I remember another time at school when I was asked to run cross country for Liverpool in a race in Coventry. Quite an achievement, perhaps. An honour, even. Only the race fell on a school day and I had to miss drama class. I worried all the way to Coventry and back. I had two relatively new friends at school and I was convinced they’d bond with each other in drama and that when I got back, I’d feel left out. I didn’t enjoy that day or that race. I didn’t feel any sense of achievement. I was in a permanent state of dread, worrying about something that probably didn’t happen (I can’t recall if those girls bonded in that class but I was never short of friends at school).

Jump forward several decades to the time I bought my London flat and you’ll find me in a similar state of panic. In my mind, it was the wrong flat, too far from the Tube, too far from the shops, too this, not enough that. I decided to buy it in an adrenaline-fuelled frenzy, but I didn’t trust myself and I beat myself up for months afterwards. Eventually, though, I grew to love that place. I made it my own, I gave the living room a red feature wall, painted the bedroom walls green and invited my friends around often for tea. And then the Tube came to me, hooking up with a station on my street, helping to more than double the value of my attic flat and enabling me to buy another home by the sea.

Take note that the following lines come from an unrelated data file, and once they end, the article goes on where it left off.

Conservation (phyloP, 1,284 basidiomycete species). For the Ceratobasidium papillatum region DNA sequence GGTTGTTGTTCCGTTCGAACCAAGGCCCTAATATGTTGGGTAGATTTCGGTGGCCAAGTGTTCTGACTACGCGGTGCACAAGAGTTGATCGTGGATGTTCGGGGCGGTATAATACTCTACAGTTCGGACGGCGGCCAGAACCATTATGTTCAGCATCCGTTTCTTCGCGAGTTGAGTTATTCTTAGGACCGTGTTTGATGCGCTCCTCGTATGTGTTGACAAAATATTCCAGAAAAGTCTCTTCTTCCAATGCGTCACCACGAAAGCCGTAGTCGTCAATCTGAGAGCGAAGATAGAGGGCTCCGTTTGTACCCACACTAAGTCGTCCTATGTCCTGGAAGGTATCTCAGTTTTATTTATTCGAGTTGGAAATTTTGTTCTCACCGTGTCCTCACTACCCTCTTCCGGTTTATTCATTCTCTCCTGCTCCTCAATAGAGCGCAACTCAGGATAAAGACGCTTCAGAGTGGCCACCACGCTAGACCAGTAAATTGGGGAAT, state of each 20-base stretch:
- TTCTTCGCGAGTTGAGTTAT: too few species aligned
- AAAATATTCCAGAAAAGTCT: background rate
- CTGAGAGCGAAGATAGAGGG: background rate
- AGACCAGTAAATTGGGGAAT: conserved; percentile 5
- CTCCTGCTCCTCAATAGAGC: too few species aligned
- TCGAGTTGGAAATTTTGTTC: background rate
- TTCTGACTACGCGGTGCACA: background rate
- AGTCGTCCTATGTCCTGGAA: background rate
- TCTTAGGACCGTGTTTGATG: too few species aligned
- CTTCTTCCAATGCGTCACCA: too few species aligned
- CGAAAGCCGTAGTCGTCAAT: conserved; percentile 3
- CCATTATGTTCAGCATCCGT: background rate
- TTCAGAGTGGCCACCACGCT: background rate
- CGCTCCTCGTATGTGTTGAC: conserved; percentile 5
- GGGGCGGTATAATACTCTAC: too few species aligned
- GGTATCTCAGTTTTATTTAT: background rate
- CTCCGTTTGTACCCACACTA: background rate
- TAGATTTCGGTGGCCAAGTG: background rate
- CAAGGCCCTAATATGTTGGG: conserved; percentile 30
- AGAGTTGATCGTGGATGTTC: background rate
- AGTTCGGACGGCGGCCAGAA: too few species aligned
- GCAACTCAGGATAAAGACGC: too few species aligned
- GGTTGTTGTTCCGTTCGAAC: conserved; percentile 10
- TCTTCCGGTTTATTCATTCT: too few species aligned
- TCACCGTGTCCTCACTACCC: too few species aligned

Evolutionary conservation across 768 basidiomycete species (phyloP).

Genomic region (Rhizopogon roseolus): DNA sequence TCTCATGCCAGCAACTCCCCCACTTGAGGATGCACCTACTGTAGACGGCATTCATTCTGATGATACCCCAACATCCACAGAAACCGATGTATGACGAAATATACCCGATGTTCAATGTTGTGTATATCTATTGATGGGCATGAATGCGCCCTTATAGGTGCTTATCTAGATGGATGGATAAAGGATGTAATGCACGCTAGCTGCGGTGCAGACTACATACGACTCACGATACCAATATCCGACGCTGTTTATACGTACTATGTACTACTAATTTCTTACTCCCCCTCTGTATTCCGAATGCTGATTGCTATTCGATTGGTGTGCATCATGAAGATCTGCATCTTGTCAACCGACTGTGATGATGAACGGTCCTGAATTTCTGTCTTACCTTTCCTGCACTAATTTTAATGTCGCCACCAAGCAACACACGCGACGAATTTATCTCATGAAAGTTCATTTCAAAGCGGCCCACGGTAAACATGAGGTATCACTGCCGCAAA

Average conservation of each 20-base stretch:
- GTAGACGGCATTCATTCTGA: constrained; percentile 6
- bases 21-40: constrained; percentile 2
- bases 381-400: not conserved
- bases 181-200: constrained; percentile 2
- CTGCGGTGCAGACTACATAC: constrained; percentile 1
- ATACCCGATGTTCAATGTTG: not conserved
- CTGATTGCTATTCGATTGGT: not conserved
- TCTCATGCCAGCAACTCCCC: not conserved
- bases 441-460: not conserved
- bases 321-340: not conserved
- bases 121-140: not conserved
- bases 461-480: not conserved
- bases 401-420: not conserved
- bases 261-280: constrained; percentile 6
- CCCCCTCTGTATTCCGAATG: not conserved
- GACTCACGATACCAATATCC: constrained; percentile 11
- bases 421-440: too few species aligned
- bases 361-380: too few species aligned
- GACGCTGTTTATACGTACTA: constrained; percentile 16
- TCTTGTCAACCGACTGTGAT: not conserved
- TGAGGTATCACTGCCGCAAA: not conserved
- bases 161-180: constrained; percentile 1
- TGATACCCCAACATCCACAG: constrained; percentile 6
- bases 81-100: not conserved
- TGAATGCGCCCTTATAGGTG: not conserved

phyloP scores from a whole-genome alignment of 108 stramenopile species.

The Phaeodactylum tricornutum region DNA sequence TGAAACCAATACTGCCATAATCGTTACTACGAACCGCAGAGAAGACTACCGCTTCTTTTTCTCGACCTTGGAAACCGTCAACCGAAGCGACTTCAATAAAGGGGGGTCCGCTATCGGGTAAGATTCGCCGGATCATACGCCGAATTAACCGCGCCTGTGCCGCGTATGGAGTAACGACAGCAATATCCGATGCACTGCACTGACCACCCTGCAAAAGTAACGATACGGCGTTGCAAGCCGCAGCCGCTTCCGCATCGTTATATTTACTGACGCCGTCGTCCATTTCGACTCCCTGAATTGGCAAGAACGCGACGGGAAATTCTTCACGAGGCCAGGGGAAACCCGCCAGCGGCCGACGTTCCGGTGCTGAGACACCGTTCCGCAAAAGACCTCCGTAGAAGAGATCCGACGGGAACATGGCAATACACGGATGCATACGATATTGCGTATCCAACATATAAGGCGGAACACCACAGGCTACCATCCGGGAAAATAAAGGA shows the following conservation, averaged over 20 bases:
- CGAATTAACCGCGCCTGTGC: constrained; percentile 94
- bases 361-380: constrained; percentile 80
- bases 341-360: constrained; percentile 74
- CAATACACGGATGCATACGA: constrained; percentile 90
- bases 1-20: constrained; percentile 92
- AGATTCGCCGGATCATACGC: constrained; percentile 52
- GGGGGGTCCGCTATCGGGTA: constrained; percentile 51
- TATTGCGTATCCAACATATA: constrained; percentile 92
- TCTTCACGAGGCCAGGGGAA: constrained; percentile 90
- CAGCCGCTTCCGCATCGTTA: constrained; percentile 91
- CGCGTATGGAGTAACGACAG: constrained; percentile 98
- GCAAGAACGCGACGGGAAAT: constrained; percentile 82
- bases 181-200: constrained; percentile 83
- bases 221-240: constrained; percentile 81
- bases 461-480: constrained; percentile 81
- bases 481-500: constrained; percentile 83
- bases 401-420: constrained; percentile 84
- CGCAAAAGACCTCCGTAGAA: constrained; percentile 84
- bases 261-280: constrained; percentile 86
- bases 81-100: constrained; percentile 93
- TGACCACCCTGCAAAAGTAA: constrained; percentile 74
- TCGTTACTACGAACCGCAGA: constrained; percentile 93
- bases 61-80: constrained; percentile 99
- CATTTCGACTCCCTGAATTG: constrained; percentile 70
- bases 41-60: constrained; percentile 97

There are so many other occasions when my anxiety has got the better of me – too many to list, so I’ll just highlight a few.

When I refurbished my flat and decided one of the radiators was too small and the kitchen was so badly designed I couldn’t use a corner cupboard – I obsessed about those ‘mistakes’ for ages, losing nights of sleep, beating myself over the head with an invisible frying pan. When I decided to fly back from Spain on the Thursday instead of the Saturday or whatever day it was and as soon as I booked it, convinced myself I had to change it and set about reading the small print about alteration fees. And all the stress I created over buying my wetsuit and my little mini (which you heard me enjoying in my last blog post). In my mind, the wetsuit was too small and I’d made a huge mistake with the mini because it wasn’t red or blue, the tax was too high and it was too heavy on petrol. Only I’m quite happy with both now.

Which brings me to today. Today, our house purchase completed and later on, my partner and I will pick up the keys to our new home.